For the second time, Auckland, New Zealand’s largest city, has been voted third best city in the world to live.

Behind Vienna and Zurich, international consultancy company Mercer ranked Auckland the third best city in their reputable Quality of Living Index. 450 cities were surveyed but only two non-European cities made it into the top 10 (the other was Vancouver). In 2014, Auckland was also voted in 3rd place in the same index.

Auckland is now a major international destination with 34 airlines flying into the airport. In fact, Qatar Airways operates the world’s longest flight to the city, direct from Doha. In 2013, Auckland airport was voted the 12th best in the world at the annual Skytrax World Airport Awards.


With almost half the entire population of the country expected to live in Auckland within a decade, this South Pacific metropolis with a population nearing 1,500,000, is quite different from any other part of  New Zealand.

Compared to noted European cities, Auckland has the same population as Munich and is larger than Amsterdam, Stockholm and Copenhagen.

Auckland is the largest Polynesian city in the world, but in the past decade, the Asian population has increased to over 300,000, giving the central city, where many of them live in high rise apartment buildings, more of an Asian look than a Polynesian one. The city is home to three large universities with two of them located in the CBD. The thousands of students who attend these universities give central Auckland a youth generated energy not found in any other New Zealand city.


William Hobson, the first Governor of New Zealand, declared Auckland his new capital in 1841 after shifting it south from crime ridden Russell in the Bay of Islands. Auckland remained the capital of New Zealand until the government moved to Wellington in 1865. Hobson named the new settlement after the First Earl of Auckland who was Governor General of India at that time. The new town grew rapidly because of its easy harbour, temperate weather and relative safety from Maori opponents to foreign intrusion.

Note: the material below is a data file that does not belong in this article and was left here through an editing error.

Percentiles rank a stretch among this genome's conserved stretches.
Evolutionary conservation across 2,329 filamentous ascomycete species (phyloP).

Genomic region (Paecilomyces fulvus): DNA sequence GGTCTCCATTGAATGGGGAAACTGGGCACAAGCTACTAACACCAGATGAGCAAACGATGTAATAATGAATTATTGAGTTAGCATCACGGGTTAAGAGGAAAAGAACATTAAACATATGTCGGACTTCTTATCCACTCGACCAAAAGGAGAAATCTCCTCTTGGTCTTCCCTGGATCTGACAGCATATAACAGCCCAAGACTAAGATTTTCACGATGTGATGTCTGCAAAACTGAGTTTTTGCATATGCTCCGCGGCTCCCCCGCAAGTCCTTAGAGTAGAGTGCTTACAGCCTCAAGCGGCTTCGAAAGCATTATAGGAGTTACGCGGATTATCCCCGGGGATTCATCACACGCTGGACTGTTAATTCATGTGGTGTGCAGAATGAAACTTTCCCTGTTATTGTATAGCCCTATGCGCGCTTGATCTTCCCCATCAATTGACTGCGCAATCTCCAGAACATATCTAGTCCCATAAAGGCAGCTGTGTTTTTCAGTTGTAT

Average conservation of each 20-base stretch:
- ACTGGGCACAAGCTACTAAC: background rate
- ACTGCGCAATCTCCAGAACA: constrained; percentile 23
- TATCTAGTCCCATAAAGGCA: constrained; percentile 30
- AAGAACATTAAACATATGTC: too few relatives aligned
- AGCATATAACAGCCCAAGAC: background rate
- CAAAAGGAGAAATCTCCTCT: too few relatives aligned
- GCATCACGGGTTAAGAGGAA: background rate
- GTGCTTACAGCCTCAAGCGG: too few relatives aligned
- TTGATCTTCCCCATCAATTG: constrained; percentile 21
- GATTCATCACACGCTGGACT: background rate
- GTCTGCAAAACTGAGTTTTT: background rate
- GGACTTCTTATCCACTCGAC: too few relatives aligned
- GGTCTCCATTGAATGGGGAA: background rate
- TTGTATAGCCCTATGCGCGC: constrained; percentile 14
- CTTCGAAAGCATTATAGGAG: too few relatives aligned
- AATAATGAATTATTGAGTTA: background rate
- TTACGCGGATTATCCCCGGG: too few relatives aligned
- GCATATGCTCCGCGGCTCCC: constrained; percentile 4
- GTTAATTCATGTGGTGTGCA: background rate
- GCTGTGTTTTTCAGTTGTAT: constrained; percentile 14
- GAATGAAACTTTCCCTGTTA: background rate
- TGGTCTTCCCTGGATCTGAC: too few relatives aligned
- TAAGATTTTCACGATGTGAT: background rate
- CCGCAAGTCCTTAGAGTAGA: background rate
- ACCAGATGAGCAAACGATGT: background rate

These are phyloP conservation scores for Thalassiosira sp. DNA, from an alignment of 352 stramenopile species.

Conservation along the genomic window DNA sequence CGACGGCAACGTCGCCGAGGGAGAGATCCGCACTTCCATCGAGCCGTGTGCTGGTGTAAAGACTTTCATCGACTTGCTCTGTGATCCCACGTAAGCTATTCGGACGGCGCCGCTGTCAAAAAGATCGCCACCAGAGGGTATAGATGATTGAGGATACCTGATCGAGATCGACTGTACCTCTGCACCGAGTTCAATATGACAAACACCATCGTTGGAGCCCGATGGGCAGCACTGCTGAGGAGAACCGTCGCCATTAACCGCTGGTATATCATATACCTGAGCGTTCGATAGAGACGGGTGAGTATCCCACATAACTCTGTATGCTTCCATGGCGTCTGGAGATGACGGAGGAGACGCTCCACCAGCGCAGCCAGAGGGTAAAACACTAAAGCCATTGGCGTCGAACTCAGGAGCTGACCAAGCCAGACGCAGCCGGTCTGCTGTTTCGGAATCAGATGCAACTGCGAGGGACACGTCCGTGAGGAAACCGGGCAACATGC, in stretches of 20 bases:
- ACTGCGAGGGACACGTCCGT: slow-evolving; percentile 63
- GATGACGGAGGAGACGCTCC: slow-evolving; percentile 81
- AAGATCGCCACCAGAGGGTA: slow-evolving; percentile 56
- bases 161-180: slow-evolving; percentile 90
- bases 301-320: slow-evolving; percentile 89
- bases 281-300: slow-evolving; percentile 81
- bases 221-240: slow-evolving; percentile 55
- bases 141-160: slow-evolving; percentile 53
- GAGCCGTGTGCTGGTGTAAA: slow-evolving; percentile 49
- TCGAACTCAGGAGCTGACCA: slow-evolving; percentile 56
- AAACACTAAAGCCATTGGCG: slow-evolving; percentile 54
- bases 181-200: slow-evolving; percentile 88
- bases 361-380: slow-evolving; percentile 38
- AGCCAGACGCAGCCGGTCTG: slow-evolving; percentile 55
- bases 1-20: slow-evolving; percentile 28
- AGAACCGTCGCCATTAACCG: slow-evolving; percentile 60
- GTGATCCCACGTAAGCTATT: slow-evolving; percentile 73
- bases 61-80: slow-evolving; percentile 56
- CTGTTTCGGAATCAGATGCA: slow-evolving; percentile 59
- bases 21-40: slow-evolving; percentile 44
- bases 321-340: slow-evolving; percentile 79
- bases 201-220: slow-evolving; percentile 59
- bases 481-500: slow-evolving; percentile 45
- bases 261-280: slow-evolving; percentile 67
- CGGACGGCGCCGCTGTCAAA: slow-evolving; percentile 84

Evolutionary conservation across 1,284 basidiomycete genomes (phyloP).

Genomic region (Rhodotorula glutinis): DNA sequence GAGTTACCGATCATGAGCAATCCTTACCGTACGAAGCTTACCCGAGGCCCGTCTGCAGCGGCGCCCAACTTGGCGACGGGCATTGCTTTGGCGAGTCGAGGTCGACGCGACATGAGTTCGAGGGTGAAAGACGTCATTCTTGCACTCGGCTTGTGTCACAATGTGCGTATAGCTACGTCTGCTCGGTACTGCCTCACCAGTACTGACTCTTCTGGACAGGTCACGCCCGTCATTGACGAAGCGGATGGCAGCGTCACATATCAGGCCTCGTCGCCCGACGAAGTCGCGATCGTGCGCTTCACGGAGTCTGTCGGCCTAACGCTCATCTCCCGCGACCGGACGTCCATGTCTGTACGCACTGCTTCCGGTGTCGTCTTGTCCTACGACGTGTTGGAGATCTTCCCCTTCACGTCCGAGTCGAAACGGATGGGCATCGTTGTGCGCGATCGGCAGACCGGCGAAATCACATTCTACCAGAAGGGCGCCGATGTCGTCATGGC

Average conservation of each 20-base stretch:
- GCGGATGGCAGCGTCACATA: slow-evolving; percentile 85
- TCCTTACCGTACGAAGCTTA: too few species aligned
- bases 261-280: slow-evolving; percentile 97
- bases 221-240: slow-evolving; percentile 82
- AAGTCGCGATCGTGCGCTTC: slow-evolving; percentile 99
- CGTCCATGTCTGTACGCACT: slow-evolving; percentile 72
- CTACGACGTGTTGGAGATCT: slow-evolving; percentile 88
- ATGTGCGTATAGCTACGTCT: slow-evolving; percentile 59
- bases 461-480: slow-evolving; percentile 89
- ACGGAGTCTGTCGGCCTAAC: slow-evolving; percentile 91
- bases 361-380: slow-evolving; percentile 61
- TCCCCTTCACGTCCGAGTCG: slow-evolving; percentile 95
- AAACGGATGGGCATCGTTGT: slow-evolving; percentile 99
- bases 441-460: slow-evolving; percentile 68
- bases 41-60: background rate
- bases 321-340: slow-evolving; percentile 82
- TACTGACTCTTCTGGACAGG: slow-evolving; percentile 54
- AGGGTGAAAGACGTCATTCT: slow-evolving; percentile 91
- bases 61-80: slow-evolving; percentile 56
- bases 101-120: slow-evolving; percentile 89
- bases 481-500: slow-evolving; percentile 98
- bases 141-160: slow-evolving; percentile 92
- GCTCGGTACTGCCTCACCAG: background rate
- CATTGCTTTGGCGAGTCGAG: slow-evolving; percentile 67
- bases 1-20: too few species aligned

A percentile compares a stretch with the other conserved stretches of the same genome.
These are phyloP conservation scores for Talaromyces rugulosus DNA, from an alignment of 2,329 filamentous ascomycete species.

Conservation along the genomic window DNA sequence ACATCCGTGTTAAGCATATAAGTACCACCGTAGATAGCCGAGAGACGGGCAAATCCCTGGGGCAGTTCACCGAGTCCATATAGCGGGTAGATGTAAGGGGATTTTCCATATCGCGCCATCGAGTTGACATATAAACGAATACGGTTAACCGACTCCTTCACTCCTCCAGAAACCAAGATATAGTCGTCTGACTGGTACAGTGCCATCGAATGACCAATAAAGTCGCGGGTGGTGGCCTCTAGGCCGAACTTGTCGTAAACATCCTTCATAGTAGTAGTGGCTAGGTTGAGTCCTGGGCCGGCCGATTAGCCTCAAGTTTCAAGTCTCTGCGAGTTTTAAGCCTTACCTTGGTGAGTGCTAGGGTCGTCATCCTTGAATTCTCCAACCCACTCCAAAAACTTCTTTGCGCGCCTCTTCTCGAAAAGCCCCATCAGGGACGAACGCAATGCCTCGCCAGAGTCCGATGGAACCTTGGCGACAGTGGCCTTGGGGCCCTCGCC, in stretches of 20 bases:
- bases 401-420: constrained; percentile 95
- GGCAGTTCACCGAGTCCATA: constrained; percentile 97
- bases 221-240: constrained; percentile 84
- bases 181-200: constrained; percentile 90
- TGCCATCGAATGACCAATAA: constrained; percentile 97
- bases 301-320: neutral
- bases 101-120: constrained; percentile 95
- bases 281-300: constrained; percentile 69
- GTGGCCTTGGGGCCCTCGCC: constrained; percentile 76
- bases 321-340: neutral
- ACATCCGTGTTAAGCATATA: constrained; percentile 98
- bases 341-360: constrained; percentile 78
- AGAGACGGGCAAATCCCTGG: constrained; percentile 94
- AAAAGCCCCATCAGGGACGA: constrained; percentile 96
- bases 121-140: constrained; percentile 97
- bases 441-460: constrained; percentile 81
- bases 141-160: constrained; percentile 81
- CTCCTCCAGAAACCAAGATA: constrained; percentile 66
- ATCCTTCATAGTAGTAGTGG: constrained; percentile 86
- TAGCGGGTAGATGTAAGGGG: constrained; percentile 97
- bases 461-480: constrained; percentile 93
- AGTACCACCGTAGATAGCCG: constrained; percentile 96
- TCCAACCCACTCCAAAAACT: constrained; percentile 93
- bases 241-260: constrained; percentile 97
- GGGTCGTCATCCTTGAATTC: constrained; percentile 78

Navigation company Tom Tom declared Auckland the 22nd most congested city in the world. This makes it worse than New York which came in as the 39th most congested city. Yiks!!

New Zealanders living outside Auckland derogatorily call an Aucklander a ‘Jafa’ which is short for “just another f****ing Aucklander”. Because of the city’s size and unique atmosphere, as well as its substantial non Kiwi population, many living in Auckland tend not to consider themselves true Kiwis. In fact, it is believed the majority of new citizens to the city have not traveled south of the Bombay Hills, which indicate the southern border of the urban sprawl. They tend to spend their holidays visiting family and friends back home in India, China, Malaysia, Thailand and Korea.  From my experience with overseas visitors to New Zealand, many regard Auckland as a stopover to recover from the long flight before touring around the country. In other words, the city has not been a destination in its own right but this is changing as more attractions are created in the city making it a destination in itself. The pace of life in Auckland is noticeably faster than in the rest of the country.  Having said that, Aucklanders have to cope with traffic congestion and queues in supermarkets and car parks.


Auckland sprawls across a volcano field with an estimated 50 volcanoes

dotted around the urban area. These are manifested in cones, craters and lakes and add to the city’s distinctive visual character. The numerous cones are particularly distinctive because development is not allowed on any of them. All are grass covered and are ideal places for picnics, walking and vantage points for taking photos. The summit of Mt. Victoria on the North Shore offers some of the best views across the Waitemata Harbour to the central city skyline. I lived in Devonport at the base of Mt. Victoria for three years and during the summer months, there was usually a queue of cars waiting to negotiate the narrow road to the summit. Waves of day trippers made the 12 minute ferry ride from the CBD to Devonport for the same spectacular views.

View from Mt. Victoria

Rangitoto is the youngest volcano and is the city’s best known natural landmark. It sits in the centre of the harbour and over the summer months it is popular for day trips. Rangitoto is classed as a dormant volcano, rather than extinct. This means there is a possibility of future eruptions. It was last active 550 years ago. There are a number of seismic monitors placed around the urban area to warn of any underground activity so locals can be assured they are safe in their beds.